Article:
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Am J Perinatol. 2017 Jan;34(1):51-61. doi: 10.1055/s-0036-1584147. Epub 2016 May 27.

SENTINEL1: An Observational Study of Respiratory Syncytial Virus Hospitalizations among U.S. Infants Born at 29 to 35 Weeks' Gestational Age Not Receiving Immunoprophylaxis.

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Departments of Pediatrics and Medicine, Emory University School of Medicine, Atlanta, Georgia.
Department of Pediatrics, Winthrop University Hospital, Mineola, New York.
Department of Pediatrics, CFRI at Le Bonheur Children's Hospital, University of Tennessee Center for Health Sciences, Memphis, Tennessee.
Department of Pediatrics, Texas Children's Hospital, Houston, Texas.
Department of Pediatrics, Vanderbilt University Medical Center, Nashville, Tennessee.
Department of Pediatrics, Children's Hospital Colorado, University of Colorado School of Medicine, Aurora, Colorado.
Department of Pediatrics, SUNY Upstate Medical University, Syracuse, New York.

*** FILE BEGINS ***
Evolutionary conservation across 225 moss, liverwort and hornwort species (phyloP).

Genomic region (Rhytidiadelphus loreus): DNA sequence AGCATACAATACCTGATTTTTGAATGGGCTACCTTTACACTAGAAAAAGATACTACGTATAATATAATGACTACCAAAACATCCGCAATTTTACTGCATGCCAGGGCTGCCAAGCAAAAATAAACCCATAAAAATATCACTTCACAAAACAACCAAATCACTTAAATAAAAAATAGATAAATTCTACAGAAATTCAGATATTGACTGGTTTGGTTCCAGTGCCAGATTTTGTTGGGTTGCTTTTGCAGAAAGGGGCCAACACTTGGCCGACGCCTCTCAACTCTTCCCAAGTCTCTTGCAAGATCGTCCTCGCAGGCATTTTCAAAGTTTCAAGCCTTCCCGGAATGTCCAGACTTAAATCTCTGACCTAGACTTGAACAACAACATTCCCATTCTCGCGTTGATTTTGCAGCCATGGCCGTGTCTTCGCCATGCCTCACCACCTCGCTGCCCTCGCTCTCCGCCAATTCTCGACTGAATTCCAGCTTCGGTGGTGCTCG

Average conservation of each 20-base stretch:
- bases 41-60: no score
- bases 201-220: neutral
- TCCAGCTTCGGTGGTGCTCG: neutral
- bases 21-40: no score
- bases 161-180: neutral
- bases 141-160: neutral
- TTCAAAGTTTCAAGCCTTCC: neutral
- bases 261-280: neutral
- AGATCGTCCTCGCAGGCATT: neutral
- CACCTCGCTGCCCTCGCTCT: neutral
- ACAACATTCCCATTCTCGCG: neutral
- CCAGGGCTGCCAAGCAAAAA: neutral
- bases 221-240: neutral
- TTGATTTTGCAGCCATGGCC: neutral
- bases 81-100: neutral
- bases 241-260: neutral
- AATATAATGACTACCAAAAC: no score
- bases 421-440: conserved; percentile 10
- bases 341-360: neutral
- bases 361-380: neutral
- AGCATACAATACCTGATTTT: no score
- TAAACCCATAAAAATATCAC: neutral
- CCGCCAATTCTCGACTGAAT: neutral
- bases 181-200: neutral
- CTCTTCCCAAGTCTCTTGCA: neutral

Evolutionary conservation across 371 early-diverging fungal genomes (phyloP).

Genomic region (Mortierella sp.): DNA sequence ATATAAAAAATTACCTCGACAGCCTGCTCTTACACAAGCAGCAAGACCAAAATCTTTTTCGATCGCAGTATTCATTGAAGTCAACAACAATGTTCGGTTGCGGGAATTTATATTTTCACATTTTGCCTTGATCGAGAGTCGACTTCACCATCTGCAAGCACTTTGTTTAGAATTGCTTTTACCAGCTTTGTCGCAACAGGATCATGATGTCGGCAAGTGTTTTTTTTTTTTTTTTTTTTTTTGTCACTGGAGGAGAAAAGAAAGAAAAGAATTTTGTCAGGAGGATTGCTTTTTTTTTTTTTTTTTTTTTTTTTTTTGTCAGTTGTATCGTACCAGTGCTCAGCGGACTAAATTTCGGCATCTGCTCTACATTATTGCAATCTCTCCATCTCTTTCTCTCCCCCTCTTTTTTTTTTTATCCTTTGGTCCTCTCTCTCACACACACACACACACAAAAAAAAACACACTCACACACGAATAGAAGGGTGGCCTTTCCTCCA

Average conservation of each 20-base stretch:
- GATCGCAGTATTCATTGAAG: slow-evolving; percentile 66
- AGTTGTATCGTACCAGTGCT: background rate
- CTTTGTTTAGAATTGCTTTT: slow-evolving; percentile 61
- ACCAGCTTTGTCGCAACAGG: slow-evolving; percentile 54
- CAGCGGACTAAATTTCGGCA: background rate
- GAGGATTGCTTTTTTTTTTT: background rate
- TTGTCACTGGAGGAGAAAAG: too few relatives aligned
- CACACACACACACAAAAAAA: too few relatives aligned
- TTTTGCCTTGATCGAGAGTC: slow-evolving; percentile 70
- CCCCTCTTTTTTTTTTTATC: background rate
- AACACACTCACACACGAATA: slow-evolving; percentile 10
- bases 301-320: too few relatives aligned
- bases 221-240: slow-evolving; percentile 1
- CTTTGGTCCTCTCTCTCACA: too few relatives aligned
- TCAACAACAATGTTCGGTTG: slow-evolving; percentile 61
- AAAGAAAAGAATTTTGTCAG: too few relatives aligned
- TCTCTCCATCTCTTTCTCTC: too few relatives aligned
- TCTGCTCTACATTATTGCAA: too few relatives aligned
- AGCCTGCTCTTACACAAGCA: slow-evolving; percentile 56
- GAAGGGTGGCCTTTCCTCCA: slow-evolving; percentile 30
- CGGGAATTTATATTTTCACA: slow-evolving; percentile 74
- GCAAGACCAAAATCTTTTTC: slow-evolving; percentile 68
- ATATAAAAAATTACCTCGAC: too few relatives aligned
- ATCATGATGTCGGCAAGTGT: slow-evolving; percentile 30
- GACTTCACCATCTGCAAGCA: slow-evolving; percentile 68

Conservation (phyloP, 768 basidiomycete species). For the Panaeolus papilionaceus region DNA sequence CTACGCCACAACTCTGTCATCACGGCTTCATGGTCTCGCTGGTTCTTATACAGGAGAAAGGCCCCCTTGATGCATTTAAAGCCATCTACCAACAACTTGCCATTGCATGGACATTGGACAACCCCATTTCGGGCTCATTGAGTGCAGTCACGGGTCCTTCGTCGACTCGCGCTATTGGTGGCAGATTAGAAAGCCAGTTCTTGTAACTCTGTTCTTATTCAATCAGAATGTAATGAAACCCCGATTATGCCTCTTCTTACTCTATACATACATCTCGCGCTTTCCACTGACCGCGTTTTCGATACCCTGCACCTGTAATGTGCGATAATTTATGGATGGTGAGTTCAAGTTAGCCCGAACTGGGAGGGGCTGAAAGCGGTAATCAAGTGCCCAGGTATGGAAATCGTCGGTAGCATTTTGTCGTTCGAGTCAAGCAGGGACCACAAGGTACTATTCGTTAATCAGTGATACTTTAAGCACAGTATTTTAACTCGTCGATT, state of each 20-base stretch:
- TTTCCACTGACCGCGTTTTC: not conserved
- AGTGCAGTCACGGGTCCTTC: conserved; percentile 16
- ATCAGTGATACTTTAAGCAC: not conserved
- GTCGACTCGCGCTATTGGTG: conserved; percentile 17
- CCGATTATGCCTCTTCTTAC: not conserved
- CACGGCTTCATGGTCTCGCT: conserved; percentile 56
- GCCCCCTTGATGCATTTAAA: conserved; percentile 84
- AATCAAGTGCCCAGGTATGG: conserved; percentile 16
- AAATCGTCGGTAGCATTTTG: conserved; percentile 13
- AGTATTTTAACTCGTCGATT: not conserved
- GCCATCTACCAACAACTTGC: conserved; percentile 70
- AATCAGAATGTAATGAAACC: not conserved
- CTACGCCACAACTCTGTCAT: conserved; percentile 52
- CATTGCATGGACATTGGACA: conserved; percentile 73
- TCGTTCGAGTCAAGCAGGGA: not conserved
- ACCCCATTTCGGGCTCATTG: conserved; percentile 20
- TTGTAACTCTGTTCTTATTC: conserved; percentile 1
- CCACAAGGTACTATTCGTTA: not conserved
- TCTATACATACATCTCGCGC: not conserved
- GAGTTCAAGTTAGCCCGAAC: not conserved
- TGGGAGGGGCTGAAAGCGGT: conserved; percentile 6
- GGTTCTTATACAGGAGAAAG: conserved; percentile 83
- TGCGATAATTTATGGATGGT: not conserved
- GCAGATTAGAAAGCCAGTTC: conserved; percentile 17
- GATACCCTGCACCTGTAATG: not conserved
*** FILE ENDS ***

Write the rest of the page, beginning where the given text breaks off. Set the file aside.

Department of Pediatrics, Akron Children's Hospital, Akron, Ohio.
Department of Pediatrics, Children's Hospital Los Angeles, Los Angeles, California.
Department of Statistics, United BioSource Corporation, Ann Arbor, Michigan.
Department of U.S. Medical Affairs, AstraZeneca, Gaithersburg, Maryland.


Objective SENTINEL1 characterized U.S. preterm infants 29 to 35 weeks' gestational age (wGA) < 12 months old hospitalized for laboratory-confirmed respiratory syncytial virus (RSV) disease and not receiving RSV immunoprophylaxis during the 2014 to 2015 RSV season. Study Design This is a noninterventional, observational, cohort study. Results A total of 702 infants were hospitalized with community-acquired RSV disease, of whom an estimated 42% were admitted to the intensive care unit (ICU) and 20% required invasive mechanical ventilation (IMV). Earlier gestational age and younger chronologic age were associated with an increased frequency of RSV-confirmed hospitalization (RSVH), ICU admission, and IMV. Among infants 29 to 32 wGA and < 3 months of age, 68% required ICU admission and 44% required IMV. One death occurred of an infant 29 wGA. Among the 212 infants enrolled for in-depth analysis of health care resource utilization, mean and median RSVH charges were $55,551 and $27,461, respectively, which varied by intensity of care required. Outpatient visits were common, with 63% and 62% of infants requiring visits before and within 1 month following the RSVH, respectively. Conclusion Preterm infants 29 to 35 wGA are at high risk for severe RSV disease, which imposes a substantial health burden, particularly in the first months of life.

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